A tear balled up in the corner of Nya Kabouni’s eye when the qualifying cut was announced.
This was about more than golf.
“Excitement … nervous,” she managed. “I want to tell my parents.”
Twelve hours after her day began with radiation treatment at Seattle Cancer Care Alliance, Kabouni, who shot a 108, was the final golfer to advance to the second day of the Class 4A Narrows League girls golf tournament at Lake Spanaway Golf Course.
“It’s a full day in itself, and to go through what she has to — she gets up pretty early to get up to Seattle and come back here,” Yelm golf coach Kaelen Moore said. “And she’s still happy Nya. She’s amazing.”
It’s a common account of the 15-year-old freshman at Yelm Middle School. Nothing appears to be wrong.
“That’s what most people say,” her mother, Kasandra Jaquez, said.
‘The worst day of our lives’
Doug and Kasandra Jaquez had news for their daughter. Bad news.
On Oct. 31, 2013, Kabouni was diagnosed with a signet ring carcinoma, a form of colon cancer. She endured severe stomach pain for six weeks before she was admitted to Swedish Hospital in Seattle.
“She was in so much pain that she was just screaming and my husband took her to the emergency room,” Kasandra said. “They finally decided to take her and send her to Swedish. They kept treating her for constipation, and I guess it progressively kept getting worse and growing in there over the month.”
A 12-centimeter tumor had been growing in Kabouni’s abdomen.
“They said, ‘This does not feel right,’ because they could feel the tumor and it was the size of a grapefruit,” she said.
Doctors gave Kabouni only weeks to live.
“It was the worst day of our lives,” Doug said.
“It was, ‘Our daughter’s about to go,’” Kasandra added. “…We didn’t even have time to prepare. It just went into really fast mode of getting in, getting the tumor out and coming up with a plan. … We decided, as parents, we weren’t going to listen to the doctors as far as the negative side of it, and we always tried to stay positive for her.”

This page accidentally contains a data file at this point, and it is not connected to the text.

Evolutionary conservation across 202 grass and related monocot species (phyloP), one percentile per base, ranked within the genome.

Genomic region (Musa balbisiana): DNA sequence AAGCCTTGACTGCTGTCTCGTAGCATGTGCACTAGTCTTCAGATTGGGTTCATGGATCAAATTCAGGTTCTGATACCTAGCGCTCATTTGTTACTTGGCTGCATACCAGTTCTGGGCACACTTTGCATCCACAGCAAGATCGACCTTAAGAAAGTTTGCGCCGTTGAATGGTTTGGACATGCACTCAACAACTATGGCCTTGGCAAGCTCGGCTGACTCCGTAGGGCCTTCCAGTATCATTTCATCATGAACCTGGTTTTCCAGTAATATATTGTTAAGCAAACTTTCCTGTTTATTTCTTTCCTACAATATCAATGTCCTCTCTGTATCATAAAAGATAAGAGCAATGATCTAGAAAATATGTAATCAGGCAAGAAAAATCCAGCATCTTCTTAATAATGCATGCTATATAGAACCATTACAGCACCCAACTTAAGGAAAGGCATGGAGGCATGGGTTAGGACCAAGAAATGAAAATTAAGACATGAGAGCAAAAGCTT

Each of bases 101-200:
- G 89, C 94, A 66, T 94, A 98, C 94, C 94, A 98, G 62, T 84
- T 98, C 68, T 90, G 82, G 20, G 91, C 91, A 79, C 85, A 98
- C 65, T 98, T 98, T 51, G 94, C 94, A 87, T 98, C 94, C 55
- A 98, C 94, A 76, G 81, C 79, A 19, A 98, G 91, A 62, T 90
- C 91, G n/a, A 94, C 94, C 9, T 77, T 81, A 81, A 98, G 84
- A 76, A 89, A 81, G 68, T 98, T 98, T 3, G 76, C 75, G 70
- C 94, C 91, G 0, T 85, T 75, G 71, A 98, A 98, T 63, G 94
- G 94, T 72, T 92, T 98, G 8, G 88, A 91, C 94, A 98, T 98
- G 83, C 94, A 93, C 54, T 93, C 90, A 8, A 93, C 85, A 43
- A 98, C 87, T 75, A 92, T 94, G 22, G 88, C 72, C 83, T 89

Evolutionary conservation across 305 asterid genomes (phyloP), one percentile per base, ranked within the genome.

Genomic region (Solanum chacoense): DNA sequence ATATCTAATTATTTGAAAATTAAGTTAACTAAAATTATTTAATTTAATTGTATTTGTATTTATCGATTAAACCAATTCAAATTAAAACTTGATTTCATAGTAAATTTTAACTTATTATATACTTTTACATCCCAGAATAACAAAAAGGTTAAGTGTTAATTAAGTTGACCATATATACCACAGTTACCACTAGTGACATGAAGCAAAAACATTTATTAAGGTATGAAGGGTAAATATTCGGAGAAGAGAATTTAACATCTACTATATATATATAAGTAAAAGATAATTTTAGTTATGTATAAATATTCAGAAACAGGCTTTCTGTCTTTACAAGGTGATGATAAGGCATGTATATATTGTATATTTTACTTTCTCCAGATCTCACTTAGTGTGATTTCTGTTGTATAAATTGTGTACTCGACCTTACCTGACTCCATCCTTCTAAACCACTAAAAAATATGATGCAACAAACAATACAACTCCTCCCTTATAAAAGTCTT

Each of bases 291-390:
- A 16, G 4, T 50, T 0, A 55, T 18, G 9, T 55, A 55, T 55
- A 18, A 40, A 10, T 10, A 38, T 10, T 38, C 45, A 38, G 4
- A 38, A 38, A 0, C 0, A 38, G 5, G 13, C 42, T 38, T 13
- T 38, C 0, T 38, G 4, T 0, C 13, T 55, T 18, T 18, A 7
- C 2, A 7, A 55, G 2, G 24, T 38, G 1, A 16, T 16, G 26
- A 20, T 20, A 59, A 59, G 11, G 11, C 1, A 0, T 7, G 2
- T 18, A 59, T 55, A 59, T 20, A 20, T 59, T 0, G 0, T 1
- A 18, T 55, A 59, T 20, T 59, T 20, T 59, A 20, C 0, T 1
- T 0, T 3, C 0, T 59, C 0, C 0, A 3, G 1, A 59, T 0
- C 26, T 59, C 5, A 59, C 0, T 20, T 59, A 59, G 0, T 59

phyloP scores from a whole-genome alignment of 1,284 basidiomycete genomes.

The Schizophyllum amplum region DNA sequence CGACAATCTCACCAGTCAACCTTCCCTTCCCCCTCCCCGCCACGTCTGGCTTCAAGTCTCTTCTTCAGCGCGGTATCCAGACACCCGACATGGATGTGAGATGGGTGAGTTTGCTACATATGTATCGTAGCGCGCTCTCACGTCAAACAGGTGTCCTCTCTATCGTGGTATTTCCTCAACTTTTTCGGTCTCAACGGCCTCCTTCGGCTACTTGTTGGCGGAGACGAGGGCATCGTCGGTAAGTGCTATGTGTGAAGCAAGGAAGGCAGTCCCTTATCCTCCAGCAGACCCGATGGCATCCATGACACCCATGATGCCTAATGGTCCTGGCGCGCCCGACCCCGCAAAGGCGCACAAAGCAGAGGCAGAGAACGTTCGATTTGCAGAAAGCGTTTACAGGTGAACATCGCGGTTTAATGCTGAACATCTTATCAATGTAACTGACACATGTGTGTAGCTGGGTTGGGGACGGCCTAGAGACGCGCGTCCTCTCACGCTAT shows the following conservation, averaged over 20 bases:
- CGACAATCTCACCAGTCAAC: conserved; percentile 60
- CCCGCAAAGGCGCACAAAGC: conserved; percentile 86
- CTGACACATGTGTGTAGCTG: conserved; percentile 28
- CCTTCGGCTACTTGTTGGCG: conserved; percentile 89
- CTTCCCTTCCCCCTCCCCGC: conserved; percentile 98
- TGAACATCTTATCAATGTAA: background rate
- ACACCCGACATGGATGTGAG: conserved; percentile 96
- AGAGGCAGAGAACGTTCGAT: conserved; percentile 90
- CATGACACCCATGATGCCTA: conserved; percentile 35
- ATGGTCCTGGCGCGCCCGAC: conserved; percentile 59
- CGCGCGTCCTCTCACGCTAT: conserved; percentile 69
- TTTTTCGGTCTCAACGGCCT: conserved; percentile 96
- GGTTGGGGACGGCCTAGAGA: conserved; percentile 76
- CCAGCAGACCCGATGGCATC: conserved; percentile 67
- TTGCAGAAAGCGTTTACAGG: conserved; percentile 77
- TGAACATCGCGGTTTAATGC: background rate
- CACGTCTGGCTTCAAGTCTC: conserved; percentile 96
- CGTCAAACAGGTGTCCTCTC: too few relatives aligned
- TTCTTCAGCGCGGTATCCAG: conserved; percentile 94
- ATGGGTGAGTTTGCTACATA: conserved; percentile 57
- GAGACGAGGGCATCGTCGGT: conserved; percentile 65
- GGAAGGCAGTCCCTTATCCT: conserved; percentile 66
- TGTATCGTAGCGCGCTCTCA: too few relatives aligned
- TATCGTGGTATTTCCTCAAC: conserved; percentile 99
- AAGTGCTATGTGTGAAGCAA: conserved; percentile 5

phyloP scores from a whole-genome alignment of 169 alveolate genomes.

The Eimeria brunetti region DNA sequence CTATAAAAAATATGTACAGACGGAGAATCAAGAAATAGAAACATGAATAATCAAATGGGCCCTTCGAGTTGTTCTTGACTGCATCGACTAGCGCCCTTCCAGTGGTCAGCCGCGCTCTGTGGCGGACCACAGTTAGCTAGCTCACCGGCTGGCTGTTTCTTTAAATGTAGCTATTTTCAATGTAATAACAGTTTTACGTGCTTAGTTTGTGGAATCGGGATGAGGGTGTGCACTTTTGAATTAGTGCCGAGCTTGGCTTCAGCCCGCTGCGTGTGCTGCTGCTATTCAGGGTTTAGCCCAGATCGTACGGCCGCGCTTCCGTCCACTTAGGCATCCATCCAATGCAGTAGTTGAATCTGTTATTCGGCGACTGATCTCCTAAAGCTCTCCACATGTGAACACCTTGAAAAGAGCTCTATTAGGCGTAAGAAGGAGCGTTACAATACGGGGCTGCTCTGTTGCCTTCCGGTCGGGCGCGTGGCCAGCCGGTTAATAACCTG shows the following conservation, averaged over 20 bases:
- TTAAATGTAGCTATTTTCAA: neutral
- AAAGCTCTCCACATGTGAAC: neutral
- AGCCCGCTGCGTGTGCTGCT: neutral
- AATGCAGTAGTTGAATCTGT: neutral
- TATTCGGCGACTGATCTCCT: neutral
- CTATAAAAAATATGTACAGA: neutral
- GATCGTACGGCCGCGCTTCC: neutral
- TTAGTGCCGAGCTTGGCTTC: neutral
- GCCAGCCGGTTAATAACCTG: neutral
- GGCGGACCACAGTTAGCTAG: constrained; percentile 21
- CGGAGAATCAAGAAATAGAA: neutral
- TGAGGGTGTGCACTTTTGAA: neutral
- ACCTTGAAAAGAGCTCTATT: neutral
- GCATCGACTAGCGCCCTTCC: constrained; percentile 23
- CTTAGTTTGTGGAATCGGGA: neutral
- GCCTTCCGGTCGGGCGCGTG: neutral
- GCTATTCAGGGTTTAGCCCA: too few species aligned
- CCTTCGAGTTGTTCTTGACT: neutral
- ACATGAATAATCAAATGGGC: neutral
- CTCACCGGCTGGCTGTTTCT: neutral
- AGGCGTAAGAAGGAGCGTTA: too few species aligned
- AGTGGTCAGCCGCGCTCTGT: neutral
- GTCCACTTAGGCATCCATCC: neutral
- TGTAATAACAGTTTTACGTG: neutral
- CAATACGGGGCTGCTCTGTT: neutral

Doug insists his daughter was stronger than he was when the news was relayed to her, but it still brought Kabouni to tears.
“She was asking if she was going to die,” Kasandra said. “We just told her she wasn’t going to die.”
The tumor was removed around Thanksgiving, and Kabouni went through a six-month cycle of chemotherapy. Which, by all accounts, worked.
Kabouni’s final treatment was in June 2014. Her brother, Danny, uploaded a video to Instagram from her hospital room, documenting the occasion.
“We out here! Last chemo! We did it!” he says in the video.
“I was overwhelmed,” Kabouni said. “I was like, ‘I really fought it.’”
The doctors told Doug and Kasandra their daughter was cancer free. The family threw a party for the community to celebrate.
“They told us, pretty much 100 percent, we were in the clear and that we could move forward,” Kasandra said. “So that’s what we believed.”
She didn’t want to be known as the girl with cancer.
“It was weird because it was my first year of middle school,” Kabouni said. “I felt like I would be known as the cancer girl, but everybody got to know me, and it became great.”
Kabouni returned to Yelm Middle School following her initial surgery. She was 13 years old, in seventh grade at the time.
When she lost her hair from the chemo, the school held a head-shaving ceremony in the art room. It holds hat days — Kabouni is the only student allowed to wear hats on a daily basis — that have helped raise funds for her treatment.
Moore said one hat day brought in over $1,000. Students brought in $3 to wear a hat for a day.
“The school has totally embraced it,” Moore said. “It’s amazing how kids work and how they can be.”
There are also T-shirts with Kabouni’s social media hashtag, #NyaStrong, that are circulating the community. A piece of paper with the hashtag written on it is taped to the window of the school’s front office.
“She has an impact on so many lives without knowing it,” said Mary Rivera, Kabouni’s home-room teacher. “She would have anyway, but just so many of us.”
School is a haven for Kabouni. She gets straight A’s, despite missing the first three periods of school every day for radiation. She’s in Moore’s physical education class, and he said she wants to run the mile just like everyone else.